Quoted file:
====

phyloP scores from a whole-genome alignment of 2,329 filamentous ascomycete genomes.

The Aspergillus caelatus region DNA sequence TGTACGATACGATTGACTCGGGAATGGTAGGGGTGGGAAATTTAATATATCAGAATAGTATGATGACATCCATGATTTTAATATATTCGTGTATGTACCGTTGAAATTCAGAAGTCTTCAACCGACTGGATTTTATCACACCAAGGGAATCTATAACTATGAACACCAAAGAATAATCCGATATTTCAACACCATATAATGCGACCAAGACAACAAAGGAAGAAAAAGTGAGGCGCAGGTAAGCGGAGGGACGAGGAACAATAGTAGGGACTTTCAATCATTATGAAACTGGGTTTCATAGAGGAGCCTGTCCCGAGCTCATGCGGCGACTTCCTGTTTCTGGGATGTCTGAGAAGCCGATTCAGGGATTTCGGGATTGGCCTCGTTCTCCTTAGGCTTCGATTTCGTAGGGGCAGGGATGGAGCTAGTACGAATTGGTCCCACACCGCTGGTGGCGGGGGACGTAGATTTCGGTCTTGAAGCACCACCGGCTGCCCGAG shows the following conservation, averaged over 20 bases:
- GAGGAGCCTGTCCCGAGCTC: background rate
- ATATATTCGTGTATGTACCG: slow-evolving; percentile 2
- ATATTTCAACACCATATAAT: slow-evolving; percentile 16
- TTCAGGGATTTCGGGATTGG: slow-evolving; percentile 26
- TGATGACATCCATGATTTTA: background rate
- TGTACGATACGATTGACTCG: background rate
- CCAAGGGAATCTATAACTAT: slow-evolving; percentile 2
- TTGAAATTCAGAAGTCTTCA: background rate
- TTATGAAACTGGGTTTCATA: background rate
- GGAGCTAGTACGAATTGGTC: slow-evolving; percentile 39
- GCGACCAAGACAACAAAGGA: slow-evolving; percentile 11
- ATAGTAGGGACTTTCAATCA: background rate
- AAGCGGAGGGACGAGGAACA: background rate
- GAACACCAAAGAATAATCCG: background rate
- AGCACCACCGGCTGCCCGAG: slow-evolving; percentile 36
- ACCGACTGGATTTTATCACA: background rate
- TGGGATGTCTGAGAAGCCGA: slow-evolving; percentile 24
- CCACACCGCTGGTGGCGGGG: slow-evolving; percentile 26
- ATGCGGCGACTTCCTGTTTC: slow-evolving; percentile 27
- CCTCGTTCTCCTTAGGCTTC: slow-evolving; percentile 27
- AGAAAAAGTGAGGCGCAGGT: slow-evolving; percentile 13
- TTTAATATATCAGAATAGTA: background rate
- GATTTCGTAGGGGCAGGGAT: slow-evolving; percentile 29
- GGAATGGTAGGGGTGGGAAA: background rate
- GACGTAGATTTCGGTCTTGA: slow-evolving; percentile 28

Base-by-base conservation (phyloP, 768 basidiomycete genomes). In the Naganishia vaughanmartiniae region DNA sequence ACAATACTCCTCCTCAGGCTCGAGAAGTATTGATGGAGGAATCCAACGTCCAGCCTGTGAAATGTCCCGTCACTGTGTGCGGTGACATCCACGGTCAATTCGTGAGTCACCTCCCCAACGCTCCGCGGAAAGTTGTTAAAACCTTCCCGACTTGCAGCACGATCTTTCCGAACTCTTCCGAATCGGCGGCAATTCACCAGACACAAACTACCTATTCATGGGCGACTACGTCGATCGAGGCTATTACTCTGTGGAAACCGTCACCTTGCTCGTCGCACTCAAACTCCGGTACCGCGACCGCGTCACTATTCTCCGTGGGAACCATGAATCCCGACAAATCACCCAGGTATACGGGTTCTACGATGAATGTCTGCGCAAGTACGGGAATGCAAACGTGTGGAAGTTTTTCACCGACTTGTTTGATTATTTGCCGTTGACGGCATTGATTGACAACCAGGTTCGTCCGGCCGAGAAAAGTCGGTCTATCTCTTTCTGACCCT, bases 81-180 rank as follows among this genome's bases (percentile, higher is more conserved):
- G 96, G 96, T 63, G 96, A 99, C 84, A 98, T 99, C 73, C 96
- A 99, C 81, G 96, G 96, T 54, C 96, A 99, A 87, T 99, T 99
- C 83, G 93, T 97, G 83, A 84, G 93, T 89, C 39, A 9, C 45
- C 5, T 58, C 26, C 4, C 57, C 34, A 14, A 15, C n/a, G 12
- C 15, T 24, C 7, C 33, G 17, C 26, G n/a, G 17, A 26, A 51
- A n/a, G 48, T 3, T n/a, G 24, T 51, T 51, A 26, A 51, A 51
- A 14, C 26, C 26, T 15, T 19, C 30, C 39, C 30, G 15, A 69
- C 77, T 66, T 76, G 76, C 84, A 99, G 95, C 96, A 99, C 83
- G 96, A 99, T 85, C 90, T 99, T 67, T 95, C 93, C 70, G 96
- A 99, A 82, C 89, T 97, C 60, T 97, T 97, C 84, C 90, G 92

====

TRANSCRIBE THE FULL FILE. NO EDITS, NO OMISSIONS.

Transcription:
phyloP scores from a whole-genome alignment of 2,329 filamentous ascomycete genomes.

The Aspergillus caelatus region DNA sequence TGTACGATACGATTGACTCGGGAATGGTAGGGGTGGGAAATTTAATATATCAGAATAGTATGATGACATCCATGATTTTAATATATTCGTGTATGTACCGTTGAAATTCAGAAGTCTTCAACCGACTGGATTTTATCACACCAAGGGAATCTATAACTATGAACACCAAAGAATAATCCGATATTTCAACACCATATAATGCGACCAAGACAACAAAGGAAGAAAAAGTGAGGCGCAGGTAAGCGGAGGGACGAGGAACAATAGTAGGGACTTTCAATCATTATGAAACTGGGTTTCATAGAGGAGCCTGTCCCGAGCTCATGCGGCGACTTCCTGTTTCTGGGATGTCTGAGAAGCCGATTCAGGGATTTCGGGATTGGCCTCGTTCTCCTTAGGCTTCGATTTCGTAGGGGCAGGGATGGAGCTAGTACGAATTGGTCCCACACCGCTGGTGGCGGGGGACGTAGATTTCGGTCTTGAAGCACCACCGGCTGCCCGAG shows the following conservation, averaged over 20 bases:
- GAGGAGCCTGTCCCGAGCTC: background rate
- ATATATTCGTGTATGTACCG: slow-evolving; percentile 2
- ATATTTCAACACCATATAAT: slow-evolving; percentile 16
- TTCAGGGATTTCGGGATTGG: slow-evolving; percentile 26
- TGATGACATCCATGATTTTA: background rate
- TGTACGATACGATTGACTCG: background rate
- CCAAGGGAATCTATAACTAT: slow-evolving; percentile 2
- TTGAAATTCAGAAGTCTTCA: background rate
- TTATGAAACTGGGTTTCATA: background rate
- GGAGCTAGTACGAATTGGTC: slow-evolving; percentile 39
- GCGACCAAGACAACAAAGGA: slow-evolving; percentile 11
- ATAGTAGGGACTTTCAATCA: background rate
- AAGCGGAGGGACGAGGAACA: background rate
- GAACACCAAAGAATAATCCG: background rate
- AGCACCACCGGCTGCCCGAG: slow-evolving; percentile 36
- ACCGACTGGATTTTATCACA: background rate
- TGGGATGTCTGAGAAGCCGA: slow-evolving; percentile 24
- CCACACCGCTGGTGGCGGGG: slow-evolving; percentile 26
- ATGCGGCGACTTCCTGTTTC: slow-evolving; percentile 27
- CCTCGTTCTCCTTAGGCTTC: slow-evolving; percentile 27
- AGAAAAAGTGAGGCGCAGGT: slow-evolving; percentile 13
- TTTAATATATCAGAATAGTA: background rate
- GATTTCGTAGGGGCAGGGAT: slow-evolving; percentile 29
- GGAATGGTAGGGGTGGGAAA: background rate
- GACGTAGATTTCGGTCTTGA: slow-evolving; percentile 28

Base-by-base conservation (phyloP, 768 basidiomycete genomes). In the Naganishia vaughanmartiniae region DNA sequence ACAATACTCCTCCTCAGGCTCGAGAAGTATTGATGGAGGAATCCAACGTCCAGCCTGTGAAATGTCCCGTCACTGTGTGCGGTGACATCCACGGTCAATTCGTGAGTCACCTCCCCAACGCTCCGCGGAAAGTTGTTAAAACCTTCCCGACTTGCAGCACGATCTTTCCGAACTCTTCCGAATCGGCGGCAATTCACCAGACACAAACTACCTATTCATGGGCGACTACGTCGATCGAGGCTATTACTCTGTGGAAACCGTCACCTTGCTCGTCGCACTCAAACTCCGGTACCGCGACCGCGTCACTATTCTCCGTGGGAACCATGAATCCCGACAAATCACCCAGGTATACGGGTTCTACGATGAATGTCTGCGCAAGTACGGGAATGCAAACGTGTGGAAGTTTTTCACCGACTTGTTTGATTATTTGCCGTTGACGGCATTGATTGACAACCAGGTTCGTCCGGCCGAGAAAAGTCGGTCTATCTCTTTCTGACCCT, bases 81-180 rank as follows among this genome's bases (percentile, higher is more conserved):
- G 96, G 96, T 63, G 96, A 99, C 84, A 98, T 99, C 73, C 96
- A 99, C 81, G 96, G 96, T 54, C 96, A 99, A 87, T 99, T 99
- C 83, G 93, T 97, G 83, A 84, G 93, T 89, C 39, A 9, C 45
- C 5, T 58, C 26, C 4, C 57, C 34, A 14, A 15, C n/a, G 12
- C 15, T 24, C 7, C 33, G 17, C 26, G n/a, G 17, A 26, A 51
- A n/a, G 48, T 3, T n/a, G 24, T 51, T 51, A 26, A 51, A 51
- A 14, C 26, C 26, T 15, T 19, C 30, C 39, C 30, G 15, A 69
- C 77, T 66, T 76, G 76, C 84, A 99, G 95, C 96, A 99, C 83
- G 96, A 99, T 85, C 90, T 99, T 67, T 95, C 93, C 70, G 96
- A 99, A 82, C 89, T 97, C 60, T 97, T 97, C 84, C 90, G 92